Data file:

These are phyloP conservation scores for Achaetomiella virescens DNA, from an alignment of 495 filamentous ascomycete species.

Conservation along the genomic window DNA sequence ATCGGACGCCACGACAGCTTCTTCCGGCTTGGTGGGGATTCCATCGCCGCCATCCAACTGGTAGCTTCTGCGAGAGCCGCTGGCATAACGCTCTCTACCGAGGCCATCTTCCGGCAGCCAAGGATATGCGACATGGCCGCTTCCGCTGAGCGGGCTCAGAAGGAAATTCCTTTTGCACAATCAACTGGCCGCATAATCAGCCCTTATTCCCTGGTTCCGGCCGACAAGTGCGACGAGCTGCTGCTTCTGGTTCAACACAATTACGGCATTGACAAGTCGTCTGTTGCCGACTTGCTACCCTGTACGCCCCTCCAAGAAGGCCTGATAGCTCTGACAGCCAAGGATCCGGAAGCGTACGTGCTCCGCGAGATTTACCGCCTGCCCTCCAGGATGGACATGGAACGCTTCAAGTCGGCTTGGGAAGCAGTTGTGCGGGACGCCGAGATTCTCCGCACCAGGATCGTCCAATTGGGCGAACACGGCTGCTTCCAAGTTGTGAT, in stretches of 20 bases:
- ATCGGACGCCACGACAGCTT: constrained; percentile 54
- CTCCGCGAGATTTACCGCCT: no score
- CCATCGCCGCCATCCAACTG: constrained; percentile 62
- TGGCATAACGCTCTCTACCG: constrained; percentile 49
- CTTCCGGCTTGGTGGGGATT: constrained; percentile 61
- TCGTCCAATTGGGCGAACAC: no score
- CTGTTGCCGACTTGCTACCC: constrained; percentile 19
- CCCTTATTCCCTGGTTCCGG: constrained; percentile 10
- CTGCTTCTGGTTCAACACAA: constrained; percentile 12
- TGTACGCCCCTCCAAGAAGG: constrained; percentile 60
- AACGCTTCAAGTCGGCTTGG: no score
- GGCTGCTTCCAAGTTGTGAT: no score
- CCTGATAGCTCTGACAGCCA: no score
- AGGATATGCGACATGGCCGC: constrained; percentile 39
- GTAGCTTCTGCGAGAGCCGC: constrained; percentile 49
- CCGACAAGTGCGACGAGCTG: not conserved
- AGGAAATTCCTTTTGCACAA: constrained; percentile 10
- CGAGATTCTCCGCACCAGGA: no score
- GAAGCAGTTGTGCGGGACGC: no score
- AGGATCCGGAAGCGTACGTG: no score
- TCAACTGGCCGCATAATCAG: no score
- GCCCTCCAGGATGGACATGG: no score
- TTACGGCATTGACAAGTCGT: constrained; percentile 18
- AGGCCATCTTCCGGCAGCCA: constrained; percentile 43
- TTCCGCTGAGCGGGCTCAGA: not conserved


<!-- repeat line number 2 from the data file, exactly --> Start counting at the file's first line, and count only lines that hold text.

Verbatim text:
Conservation along the genomic window DNA sequence ATCGGACGCCACGACAGCTTCTTCCGGCTTGGTGGGGATTCCATCGCCGCCATCCAACTGGTAGCTTCTGCGAGAGCCGCTGGCATAACGCTCTCTACCGAGGCCATCTTCCGGCAGCCAAGGATATGCGACATGGCCGCTTCCGCTGAGCGGGCTCAGAAGGAAATTCCTTTTGCACAATCAACTGGCCGCATAATCAGCCCTTATTCCCTGGTTCCGGCCGACAAGTGCGACGAGCTGCTGCTTCTGGTTCAACACAATTACGGCATTGACAAGTCGTCTGTTGCCGACTTGCTACCCTGTACGCCCCTCCAAGAAGGCCTGATAGCTCTGACAGCCAAGGATCCGGAAGCGTACGTGCTCCGCGAGATTTACCGCCTGCCCTCCAGGATGGACATGGAACGCTTCAAGTCGGCTTGGGAAGCAGTTGTGCGGGACGCCGAGATTCTCCGCACCAGGATCGTCCAATTGGGCGAACACGGCTGCTTCCAAGTTGTGAT, in stretches of 20 bases: